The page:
As the pandemic continues to up-end our lives, our work and our sense of normalcy, nonprofit leaders may be asking themselves, how can I take mindful actions to continue to strengthen team relationships and productivity? Sumi Lanneau, Senior Talent Management Consultant with the Department of Human Resource Management for the Commonwealth will share mindful tools utilizing David Dryer’s model of “building a strategic response for the organization” during an upcoming virtual course with the Community Foundation on November 18th. During this 2-hour skill building workshop, Sumi will weave in experiences of crucial conversation topics, equity, sustainability during difficult times and hands-on group activities using virtual technology.
So, what is mindfulness and how does this relate to productive nonprofit leadership? We recently spoke with Sumi to get more insight on the importance and impact mindfulness has on your ability to lead a team.
Why is building the skill of mindfulness important, especially during uncertain times? Mindfulness is important during difficult times to maintain and manage our stress levels, allow focus to be given to what is most important and help with awareness of our thoughts and feelings without judgement. During the pandemic, job uncertainty, social justice issues and now government uncertainty — this is a lot to manage along with our daily routines.
How do your mindful actions relate to your team’s productivity as a nonprofit leader? Mindfulness has a direct impact on the productivity of the team, if a leader is unaware of their tone, body language and mannerisms as a leader — that energy transfers to the team. It’s even more important for a manager to have techniques of mindfulness for themselves to be able to lead effectively; and when stressful situations arise for the team, to practice and teach mindfulness to staff.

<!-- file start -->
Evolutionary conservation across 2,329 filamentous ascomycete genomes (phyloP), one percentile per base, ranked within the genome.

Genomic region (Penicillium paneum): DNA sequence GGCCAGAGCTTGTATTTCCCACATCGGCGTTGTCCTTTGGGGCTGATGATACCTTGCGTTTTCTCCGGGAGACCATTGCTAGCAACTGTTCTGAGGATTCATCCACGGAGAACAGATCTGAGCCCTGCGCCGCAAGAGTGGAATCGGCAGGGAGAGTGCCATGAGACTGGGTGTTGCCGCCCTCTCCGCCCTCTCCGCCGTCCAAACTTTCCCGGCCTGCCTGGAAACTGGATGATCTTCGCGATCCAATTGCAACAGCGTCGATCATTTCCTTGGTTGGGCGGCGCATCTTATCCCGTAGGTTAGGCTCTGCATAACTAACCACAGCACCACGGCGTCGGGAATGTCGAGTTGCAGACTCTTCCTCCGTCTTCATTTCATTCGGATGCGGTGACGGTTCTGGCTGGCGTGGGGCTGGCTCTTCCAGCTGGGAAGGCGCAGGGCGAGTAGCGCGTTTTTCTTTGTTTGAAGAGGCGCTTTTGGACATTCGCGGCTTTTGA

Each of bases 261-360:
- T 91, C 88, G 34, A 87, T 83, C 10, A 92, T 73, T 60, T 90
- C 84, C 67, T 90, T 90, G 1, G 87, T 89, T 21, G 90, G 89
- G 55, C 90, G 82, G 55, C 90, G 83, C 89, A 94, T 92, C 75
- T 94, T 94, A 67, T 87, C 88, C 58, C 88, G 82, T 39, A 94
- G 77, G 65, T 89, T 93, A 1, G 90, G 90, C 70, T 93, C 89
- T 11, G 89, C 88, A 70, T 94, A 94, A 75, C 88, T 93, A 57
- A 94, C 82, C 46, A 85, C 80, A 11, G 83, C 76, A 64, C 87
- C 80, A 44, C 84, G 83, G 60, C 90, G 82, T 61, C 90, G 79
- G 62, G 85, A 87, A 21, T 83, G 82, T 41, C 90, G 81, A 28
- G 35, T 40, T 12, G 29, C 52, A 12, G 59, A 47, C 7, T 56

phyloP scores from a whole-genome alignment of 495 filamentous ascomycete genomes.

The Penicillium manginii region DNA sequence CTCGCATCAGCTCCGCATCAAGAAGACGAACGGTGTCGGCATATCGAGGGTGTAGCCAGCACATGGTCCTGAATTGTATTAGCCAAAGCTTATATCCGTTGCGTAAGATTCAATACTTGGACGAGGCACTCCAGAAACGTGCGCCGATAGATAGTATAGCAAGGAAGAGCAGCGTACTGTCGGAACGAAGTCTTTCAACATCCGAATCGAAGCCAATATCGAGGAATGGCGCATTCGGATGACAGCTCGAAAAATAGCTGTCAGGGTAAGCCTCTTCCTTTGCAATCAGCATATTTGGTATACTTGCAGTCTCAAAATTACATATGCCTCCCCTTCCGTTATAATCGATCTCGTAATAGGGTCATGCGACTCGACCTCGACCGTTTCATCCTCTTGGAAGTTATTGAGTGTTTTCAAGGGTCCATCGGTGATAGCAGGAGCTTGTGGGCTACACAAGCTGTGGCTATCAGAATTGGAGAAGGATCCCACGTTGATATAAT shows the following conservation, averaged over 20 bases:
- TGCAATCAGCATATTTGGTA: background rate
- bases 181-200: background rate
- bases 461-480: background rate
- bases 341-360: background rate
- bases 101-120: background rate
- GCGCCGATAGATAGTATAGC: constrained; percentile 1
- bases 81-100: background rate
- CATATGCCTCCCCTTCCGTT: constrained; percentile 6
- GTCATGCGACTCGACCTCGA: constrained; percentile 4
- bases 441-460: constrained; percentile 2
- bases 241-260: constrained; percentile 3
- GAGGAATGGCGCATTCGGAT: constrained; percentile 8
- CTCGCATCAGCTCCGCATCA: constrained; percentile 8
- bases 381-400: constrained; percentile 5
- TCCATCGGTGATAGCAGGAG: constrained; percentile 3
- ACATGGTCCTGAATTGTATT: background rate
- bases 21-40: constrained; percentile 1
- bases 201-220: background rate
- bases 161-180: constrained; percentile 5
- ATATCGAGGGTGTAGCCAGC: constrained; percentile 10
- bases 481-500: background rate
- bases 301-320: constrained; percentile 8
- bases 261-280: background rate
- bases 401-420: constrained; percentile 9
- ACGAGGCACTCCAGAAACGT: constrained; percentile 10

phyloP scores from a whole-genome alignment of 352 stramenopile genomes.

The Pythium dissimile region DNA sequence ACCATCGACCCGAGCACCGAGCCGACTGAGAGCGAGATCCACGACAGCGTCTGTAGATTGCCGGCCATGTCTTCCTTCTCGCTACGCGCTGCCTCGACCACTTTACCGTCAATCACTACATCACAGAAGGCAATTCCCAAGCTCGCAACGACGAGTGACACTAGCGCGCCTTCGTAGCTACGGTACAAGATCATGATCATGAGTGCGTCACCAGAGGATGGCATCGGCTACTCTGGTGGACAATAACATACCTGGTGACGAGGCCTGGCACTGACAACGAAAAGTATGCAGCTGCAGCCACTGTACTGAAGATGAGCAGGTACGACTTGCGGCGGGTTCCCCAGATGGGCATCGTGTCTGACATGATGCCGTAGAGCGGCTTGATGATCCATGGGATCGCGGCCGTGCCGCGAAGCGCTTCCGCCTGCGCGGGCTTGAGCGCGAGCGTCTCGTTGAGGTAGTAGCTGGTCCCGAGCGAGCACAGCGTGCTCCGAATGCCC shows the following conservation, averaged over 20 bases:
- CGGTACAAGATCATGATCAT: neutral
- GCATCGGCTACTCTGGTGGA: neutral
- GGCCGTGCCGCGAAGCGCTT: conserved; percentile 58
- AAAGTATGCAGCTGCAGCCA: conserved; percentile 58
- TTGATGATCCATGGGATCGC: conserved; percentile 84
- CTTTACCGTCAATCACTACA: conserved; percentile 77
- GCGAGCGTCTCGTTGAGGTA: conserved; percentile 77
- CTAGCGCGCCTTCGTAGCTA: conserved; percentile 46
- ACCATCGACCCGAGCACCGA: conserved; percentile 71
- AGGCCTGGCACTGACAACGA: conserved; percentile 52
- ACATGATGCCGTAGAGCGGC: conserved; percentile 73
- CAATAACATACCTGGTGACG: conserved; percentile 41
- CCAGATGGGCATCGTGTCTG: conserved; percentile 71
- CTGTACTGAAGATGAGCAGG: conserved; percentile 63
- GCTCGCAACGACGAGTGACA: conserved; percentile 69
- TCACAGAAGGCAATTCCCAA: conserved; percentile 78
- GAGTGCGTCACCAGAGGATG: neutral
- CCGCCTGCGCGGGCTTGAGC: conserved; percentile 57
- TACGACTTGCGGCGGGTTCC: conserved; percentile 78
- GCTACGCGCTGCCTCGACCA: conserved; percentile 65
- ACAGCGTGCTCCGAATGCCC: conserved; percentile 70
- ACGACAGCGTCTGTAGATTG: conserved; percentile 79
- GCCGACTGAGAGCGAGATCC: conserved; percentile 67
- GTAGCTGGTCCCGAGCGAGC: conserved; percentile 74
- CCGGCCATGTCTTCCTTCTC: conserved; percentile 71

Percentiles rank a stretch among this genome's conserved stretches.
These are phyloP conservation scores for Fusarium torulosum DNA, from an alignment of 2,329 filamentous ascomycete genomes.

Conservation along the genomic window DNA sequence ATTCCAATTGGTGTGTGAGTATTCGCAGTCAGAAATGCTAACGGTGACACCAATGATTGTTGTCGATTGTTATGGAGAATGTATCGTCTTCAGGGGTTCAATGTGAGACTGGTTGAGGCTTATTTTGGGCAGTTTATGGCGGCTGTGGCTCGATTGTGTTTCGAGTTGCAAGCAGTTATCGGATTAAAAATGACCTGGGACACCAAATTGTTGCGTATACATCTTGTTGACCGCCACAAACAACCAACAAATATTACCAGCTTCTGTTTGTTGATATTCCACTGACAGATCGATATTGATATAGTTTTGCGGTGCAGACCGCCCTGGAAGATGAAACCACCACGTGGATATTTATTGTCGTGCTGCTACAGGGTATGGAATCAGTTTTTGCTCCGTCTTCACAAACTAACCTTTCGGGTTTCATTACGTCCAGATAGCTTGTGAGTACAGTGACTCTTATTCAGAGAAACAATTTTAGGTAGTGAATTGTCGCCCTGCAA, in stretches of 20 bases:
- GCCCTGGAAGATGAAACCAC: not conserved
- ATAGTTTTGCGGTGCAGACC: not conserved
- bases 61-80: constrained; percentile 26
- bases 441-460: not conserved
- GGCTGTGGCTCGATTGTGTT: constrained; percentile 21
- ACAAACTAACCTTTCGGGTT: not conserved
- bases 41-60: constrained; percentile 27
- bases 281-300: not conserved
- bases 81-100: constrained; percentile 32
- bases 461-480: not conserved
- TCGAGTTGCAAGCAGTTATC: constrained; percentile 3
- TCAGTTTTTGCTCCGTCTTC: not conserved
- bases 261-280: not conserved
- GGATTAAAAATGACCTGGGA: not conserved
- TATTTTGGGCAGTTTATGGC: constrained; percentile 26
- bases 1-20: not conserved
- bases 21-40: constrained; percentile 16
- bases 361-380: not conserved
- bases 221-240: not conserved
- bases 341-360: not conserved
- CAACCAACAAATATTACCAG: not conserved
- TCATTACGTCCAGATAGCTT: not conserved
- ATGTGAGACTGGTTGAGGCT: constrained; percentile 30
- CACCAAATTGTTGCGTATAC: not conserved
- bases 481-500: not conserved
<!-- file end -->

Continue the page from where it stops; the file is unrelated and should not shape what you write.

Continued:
Why did you become interested in this topic and how has it helped you? I became interested in this topic because I am an over-analyzer and my mind can get more creative than necessary. With mindfulness techniques, I first acknowledge the feelings and can then decide how to focus on the work process at hand, putting aside the issue distracting me. Becoming mindful allows you to address the issue, even if temporarily, and put it aside to accomplish what is of highest priority.
What advice do you have for someone who wants to get started in building this skill? The first step to mindfulness is choosing to pay attention to the present moment in a curious and non-judgmental way. This begins with small steps and there is no right or wrong. There are so many distractions and an endless flow of information, but recognizing the need to be intentional is the first step in building this skill.
If you want to learn more, make sure to sign up in the Learning Center for Sumi’s course “Mindful Actions During Uncertain Times” on November 18th from 1pm to 3pm – it’s only $20 and will be offered virtually.